## Subjects

# The slope of a line

Two lines with the same k-value will...

## The slope of a line

If you've mastered proportional change and constance, it's time to move on and take a closer look at how calculate a slope of a line. To calculate a slope of a line, we need two points on a line. We choose A and B on this line. The slope tells us how far up or down a line goes for every step forward. The two dotted lines show the vertical and horizontal change.

In other words, how much Y changes when X is changed by a certain amount. The length of the vertical dotted line is equal to the difference in Y values between the points A and B. And the length of the horizontal line is equal to the difference in X values between the two points. The slope is the quotient of these two lengths. If there is a larger difference between the Y values, you get a larger quotient and a steeper slope.

If there is a larger difference between the X values you get a smaller quotient and a less steep slope. If the difference between the X values equals the difference between the Y values the slopes equals 1 which means a slope of 45 degrees. Now we are going to do some math to find the numerical value of the slope. To get the difference in Y values take the Y value of point A minus the Y value of point B, six minus two. Divide that by the difference between the X values. The X value of point A minus the X value of point B, three minus one. It doesn't matter which point you start with as long as you take them in the same order for both the denominator and numerator.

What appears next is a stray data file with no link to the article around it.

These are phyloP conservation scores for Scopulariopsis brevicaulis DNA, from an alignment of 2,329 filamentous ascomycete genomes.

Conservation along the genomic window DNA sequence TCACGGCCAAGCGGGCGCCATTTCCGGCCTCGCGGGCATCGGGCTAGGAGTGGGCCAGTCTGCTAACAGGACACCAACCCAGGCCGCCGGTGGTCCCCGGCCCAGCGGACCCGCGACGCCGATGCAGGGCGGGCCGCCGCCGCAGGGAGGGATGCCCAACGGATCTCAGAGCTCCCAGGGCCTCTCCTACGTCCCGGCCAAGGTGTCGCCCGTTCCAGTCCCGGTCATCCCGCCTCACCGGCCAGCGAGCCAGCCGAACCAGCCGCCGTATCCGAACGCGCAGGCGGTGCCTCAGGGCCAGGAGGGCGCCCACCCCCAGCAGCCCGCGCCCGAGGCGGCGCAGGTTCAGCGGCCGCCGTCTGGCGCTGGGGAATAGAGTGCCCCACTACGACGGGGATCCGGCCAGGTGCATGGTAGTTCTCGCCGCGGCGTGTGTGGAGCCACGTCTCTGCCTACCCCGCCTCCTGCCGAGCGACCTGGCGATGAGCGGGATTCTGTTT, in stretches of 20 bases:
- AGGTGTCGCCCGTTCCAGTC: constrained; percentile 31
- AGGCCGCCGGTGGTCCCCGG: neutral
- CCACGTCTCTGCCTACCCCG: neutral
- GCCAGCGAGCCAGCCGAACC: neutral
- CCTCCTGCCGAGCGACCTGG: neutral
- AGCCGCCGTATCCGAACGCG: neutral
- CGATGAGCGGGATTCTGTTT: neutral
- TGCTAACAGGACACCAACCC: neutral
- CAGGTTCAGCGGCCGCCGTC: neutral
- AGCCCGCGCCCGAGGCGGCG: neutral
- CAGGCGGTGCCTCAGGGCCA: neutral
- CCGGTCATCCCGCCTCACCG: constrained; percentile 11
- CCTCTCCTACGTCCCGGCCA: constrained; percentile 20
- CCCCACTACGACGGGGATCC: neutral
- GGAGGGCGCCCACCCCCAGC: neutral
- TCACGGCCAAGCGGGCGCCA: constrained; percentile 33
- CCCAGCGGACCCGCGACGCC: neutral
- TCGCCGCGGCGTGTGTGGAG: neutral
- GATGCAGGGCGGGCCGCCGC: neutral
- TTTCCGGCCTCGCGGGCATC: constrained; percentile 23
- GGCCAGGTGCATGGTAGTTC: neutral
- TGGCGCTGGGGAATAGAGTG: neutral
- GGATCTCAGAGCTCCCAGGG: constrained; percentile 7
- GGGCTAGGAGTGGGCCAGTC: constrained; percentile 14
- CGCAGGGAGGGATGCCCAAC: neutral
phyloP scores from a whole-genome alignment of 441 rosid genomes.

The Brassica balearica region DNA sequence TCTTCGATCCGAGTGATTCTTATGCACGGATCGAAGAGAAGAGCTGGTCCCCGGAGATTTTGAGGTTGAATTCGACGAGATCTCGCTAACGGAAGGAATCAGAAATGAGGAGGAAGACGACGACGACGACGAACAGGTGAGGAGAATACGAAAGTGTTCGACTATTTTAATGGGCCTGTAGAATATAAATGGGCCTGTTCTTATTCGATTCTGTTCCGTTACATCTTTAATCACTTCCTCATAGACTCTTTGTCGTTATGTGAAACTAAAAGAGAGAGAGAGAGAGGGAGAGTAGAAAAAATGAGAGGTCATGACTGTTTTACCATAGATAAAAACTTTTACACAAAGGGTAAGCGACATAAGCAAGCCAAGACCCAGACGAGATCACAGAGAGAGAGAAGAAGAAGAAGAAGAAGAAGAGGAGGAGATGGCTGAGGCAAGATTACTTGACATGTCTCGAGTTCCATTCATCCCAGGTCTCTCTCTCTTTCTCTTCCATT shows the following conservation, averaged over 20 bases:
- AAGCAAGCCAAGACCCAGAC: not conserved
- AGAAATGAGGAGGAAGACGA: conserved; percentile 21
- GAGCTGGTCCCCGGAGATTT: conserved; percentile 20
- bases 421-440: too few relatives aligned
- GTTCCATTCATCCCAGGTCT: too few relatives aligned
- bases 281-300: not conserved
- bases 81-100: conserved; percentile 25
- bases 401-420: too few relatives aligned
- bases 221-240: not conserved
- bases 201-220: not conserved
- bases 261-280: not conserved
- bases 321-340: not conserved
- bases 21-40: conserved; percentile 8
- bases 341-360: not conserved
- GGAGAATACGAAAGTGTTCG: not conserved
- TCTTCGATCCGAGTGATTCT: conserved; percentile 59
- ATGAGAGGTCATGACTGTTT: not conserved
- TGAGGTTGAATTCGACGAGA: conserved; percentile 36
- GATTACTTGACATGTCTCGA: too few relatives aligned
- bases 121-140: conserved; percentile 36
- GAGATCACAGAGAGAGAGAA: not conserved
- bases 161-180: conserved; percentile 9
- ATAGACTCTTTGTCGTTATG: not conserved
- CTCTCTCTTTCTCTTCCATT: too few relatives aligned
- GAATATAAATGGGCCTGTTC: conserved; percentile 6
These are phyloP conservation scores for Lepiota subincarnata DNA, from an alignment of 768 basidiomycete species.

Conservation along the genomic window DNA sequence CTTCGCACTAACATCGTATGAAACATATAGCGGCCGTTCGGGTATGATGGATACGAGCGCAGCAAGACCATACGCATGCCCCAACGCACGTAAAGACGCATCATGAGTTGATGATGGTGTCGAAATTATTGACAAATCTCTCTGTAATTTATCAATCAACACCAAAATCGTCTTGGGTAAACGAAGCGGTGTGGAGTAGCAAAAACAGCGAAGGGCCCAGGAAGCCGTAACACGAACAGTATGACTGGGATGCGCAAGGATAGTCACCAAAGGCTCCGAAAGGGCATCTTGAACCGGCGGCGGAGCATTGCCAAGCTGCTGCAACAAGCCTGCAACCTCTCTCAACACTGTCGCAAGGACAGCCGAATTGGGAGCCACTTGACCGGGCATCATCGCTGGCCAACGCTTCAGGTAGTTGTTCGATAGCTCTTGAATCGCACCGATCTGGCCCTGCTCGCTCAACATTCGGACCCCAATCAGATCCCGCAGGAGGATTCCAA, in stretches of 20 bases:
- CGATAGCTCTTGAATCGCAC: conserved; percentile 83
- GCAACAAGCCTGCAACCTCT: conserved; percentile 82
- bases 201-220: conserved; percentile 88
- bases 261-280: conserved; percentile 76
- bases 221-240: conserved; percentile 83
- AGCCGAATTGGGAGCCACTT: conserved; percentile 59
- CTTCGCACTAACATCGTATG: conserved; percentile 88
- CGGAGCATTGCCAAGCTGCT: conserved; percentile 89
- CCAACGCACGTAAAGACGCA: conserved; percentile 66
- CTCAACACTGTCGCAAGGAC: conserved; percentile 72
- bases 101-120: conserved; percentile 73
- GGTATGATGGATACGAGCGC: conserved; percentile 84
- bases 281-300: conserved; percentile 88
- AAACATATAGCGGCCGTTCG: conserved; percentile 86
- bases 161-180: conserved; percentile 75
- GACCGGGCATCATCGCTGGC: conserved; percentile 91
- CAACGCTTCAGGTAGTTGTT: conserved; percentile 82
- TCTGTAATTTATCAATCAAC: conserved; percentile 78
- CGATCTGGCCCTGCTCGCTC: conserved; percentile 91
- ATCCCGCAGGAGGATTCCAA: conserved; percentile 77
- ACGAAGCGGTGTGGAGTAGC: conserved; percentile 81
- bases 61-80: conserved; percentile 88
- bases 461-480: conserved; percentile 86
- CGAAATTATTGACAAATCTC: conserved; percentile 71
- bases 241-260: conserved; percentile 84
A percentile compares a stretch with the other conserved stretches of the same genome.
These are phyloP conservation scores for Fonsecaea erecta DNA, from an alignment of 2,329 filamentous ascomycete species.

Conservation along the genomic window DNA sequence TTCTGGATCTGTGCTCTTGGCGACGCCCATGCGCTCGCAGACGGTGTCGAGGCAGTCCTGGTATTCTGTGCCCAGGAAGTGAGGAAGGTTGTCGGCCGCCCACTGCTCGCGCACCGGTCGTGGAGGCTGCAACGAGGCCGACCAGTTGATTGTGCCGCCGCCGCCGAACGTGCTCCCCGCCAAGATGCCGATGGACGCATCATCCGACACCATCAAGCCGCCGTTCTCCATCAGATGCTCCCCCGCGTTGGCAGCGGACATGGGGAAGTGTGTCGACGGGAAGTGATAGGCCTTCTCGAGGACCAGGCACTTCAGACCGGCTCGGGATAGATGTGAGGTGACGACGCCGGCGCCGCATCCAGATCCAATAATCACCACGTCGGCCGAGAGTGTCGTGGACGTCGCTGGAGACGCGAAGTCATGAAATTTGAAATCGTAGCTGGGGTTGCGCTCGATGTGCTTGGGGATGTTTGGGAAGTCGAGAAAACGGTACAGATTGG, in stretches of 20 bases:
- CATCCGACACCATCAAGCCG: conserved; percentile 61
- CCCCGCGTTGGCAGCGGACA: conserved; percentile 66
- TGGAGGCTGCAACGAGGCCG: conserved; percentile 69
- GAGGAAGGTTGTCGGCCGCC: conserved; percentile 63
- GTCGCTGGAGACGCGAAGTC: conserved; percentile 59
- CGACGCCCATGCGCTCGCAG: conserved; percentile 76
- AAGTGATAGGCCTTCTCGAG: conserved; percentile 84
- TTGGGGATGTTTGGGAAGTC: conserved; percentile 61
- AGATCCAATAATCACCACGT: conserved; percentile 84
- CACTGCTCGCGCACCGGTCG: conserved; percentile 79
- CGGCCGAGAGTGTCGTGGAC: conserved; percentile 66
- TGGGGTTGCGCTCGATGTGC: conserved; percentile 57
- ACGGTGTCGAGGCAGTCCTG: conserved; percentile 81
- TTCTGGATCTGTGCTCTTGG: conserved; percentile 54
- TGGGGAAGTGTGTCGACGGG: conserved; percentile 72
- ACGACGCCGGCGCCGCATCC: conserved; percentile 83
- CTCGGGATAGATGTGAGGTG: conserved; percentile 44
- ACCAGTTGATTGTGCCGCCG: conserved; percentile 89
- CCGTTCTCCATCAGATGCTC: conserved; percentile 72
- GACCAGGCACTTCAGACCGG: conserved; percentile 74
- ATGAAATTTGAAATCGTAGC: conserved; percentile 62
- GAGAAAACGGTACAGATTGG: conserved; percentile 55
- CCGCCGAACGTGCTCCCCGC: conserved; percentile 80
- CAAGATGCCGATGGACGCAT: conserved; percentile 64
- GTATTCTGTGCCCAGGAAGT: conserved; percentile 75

It also doesn't matter which two points you choose. Since we only want to get the relative difference between the vertical and horizontal changes, this works with any two points on the line. Do the subtractions and division and you get two. The line that goes through points A and B has the slope of two. We usually use the letter K to represent a slope or a gradient.

Let's write that K equals two. This means that for every one step forward the line goes two steps upwards. Look at this line, it slopes the other way, downwards. Let's calculate the line slope and see what happens. Use the formula and let C be X1 and Y1, and D be X2 and Y2. One minus two is minus one, and four minus one is three. If both the numerator and the denominator were negative numbers the quotient would be positive.

But here, only one of them is negative and we get the quotient of minus one-third. The line slope is a negative number, and the line slopes downwards. And downwards is exactly what a negative slope means. For every step to the right, the line goes a third of a step down. A negative slope means a line sloping down. Can you see that these two lines have the same slope?

The new line does not go through points C and D, but the slope is the same. When two lines have the same slope, they are parallel. This means that they never cross. Two straight lines can either have exactly one point in common or have the same slope, but they can never share both the slope and only one point. The slope of a line is a measure of how steep it is. We usually represent this with the letter K.

If X represents time, then the slope of a line describes the rate of change. A steeper line means a greater slope and a greater value of K. To calculate the slope of a line, you only need to know two points on the line: by subtracting one point's coordinates from the others and dividing the answers, you get the relative difference between the points. Lines with positive slopes go upwards to the right, and lines with negative slopes go down. Two lines that are parallel have the same slope, but never cross each other.